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D-I impressions


I had the first opportunity to install Debian in a long time today, so I
gave the new D-I beta4 a shot (110MB CD image).  The machine is a
Gateway G6-400 (Intel WS440BX, PII-400, 384MB RAM, 3dfx Banshee video
card, 6.4GB IDE + 18GB SCSI HD, IDE CD + zip drive, 3c59x PCI network
card, and Tekram DC-390F SCSI card [sym83xx75]).  I installed Debian onto
the 18GB SCSI disk as a whole disk installation.

The installation went really well for the most part, but I jotted down
some comments while proceeding, which I list here in no particular
order (and with no serious thought into much of them).

- Is is possible to use the bootsplash kernel patch to put a nice Debian
  logo before D-I comes up, rather than showing a spew of Linux kernel

- Is is possible to include memtest86 on the install CD as a boot option?
  One of the first things I do when installing a new machine is to check
  that everything is sane.  In this case, Linux crashed when booting the
  first time.  When I made a memtest floppy, I found that one of the
  memory sticks was seated poorly and causing memory errors (probably
  what caused the machine to be given away).  It would have been nice to
  simply do this from the syslinux menu.

- Should ntpdate be included as part of the base install?  pool.ntp.org
  is rather reliable, and it helps to have one's clock in a sane state
  so that tar does not complain about timestamps being in the future,
  and things like that.

- In the partitioning menu, I finished partitioning and went to "Go
  Back" to go back to the main menu.  Unfortunately, I didn't know this
  was equivalent to a "Cancel" action, and lost my changes after a
  warning.  Perhaps there should be a confirmation to "Go Back" as there
  would be a confirmation to cancelling anything in a GUI which the user
  has already placed input to.

- This box is to be a dedicated server with no user accounts, but Multi
  User was the only option that made sensible partition defaults
  (because I like separate partitions to avoid fragmentation, limit
  spread of corruption in case of a problem, etc).   Something seems
  incongruent about saying "Multi User" for a machine with no accounts.
  Perhaps this should also be tagged "Server", because very few server
  administrators would install machines with only (/) or (/ and /home).

- The values that Multi User chose for the partitions were ok for the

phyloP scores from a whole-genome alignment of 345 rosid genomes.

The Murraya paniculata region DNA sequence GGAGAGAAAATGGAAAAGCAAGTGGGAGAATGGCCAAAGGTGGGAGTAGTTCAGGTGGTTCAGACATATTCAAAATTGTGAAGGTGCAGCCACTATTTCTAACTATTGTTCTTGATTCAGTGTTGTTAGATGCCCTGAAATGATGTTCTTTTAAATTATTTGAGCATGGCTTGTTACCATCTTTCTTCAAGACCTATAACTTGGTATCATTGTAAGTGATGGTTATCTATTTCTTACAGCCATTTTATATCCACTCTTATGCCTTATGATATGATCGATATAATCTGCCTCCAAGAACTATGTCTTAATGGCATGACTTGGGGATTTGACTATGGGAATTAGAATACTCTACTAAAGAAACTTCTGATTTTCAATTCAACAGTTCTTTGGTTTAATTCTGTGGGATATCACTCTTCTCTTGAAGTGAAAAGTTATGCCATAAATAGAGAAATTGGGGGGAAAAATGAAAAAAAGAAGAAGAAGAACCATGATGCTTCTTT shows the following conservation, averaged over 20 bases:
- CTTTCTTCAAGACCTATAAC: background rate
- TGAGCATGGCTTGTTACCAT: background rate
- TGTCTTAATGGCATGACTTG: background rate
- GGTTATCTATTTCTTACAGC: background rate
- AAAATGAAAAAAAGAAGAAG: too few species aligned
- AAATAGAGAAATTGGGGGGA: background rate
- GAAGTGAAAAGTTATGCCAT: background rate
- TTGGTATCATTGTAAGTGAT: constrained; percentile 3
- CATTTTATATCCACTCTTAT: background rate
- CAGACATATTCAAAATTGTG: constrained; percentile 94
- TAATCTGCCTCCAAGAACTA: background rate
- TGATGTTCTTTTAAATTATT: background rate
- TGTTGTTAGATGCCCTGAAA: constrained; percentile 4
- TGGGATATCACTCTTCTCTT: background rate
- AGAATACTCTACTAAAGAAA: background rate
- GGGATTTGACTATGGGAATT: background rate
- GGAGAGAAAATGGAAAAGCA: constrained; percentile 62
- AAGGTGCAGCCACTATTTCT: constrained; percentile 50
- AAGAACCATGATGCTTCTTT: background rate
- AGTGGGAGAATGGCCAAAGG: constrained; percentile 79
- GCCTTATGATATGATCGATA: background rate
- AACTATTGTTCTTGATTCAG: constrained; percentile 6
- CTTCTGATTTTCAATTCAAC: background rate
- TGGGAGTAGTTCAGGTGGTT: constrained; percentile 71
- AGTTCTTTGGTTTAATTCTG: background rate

most part.  I found its choice of 150MB out of 18GB for / to be rather
  low.  This is almost filled already after installing some
  kernel+module packages in addition to the base system.  Perhaps this
  should be calculated by: "500MB or 5% of disk, whichever is lower".
  I also found a 20MB /tmp to be a very constraining default.  I've had
  strange things happen to me in the past when /tmp has filled up, until 
  I realized what was going on.  It would seem that a more generous /tmp
  would be in order, or else make it part of / by default to make the
  size more flexible.

- It seems that when one selects reiserfs for a root partition, that
  notail should be a default mount option.  If the menu is explored, it
  is suggested, but I didn't explore it at first and missed that.  Also,
  noatime should be suggested more highly; it greatly improves
  performance at the expense of auditing power and would seem to be a
  reasonable default for most machines.

- There are other FHS trees which are not mentioned in the partitioner
  box which allows the user to choose the mount point.  /opt and /srv
  were the ones I noticed.  It seems that it would make sense to include
  most of the FHS mount points in this menu along with their FHS
  descriptions, except for the removable media mounts.

After that, everything went smoothly until the end, when it was time to
install GRUB.  Grub installer decided, without asking me (that I can
remember) to install on (hd0).  This is a mistake, because hd0 refers to
the IDE disk for some reason.  The SCSI disk is the actual boot drive,
because the controller's BIOS takes over int13.  So when I rebooted the
system, it didn't come up (because GRUB was placed on the IDE disk while
the system is attempting to boot from the SCSI disk because of the SCSI

The last problem, of which I can't determine the source, is that the
partition table appears to be created with a xxx/64/63 geometry by the
partitioner.  I'm not sure why this is done.  Most SCSI disks I can
remember partitioning would have a xxx/255/63 geometry.  Because of
this, the controller BIOS issues a lengthy complaint when it sees this
geometry on the disk it probes, and pauses the boot process for a great
length.  It complains that a 64 head geometry will not be bootable by
any OS other than DOS.  This is clearly false, because Debian boots and
works just fine (once GRUB is installed on the correct drive).  But I'm
curious why the partition table is created with a 64 head geometry
instead of a 255 head one which is the standard thing to do.

Anyway, let me know if any clarification is needed on this stuff.  I am
really floored by how easy it is to install Debian now!  It is obvious
that a lot of hard work has gone into the D-I development, and I will be
proud to show this off to people interested in Debian or in free


Ryan Underwood, <nemesis@icequake.net>

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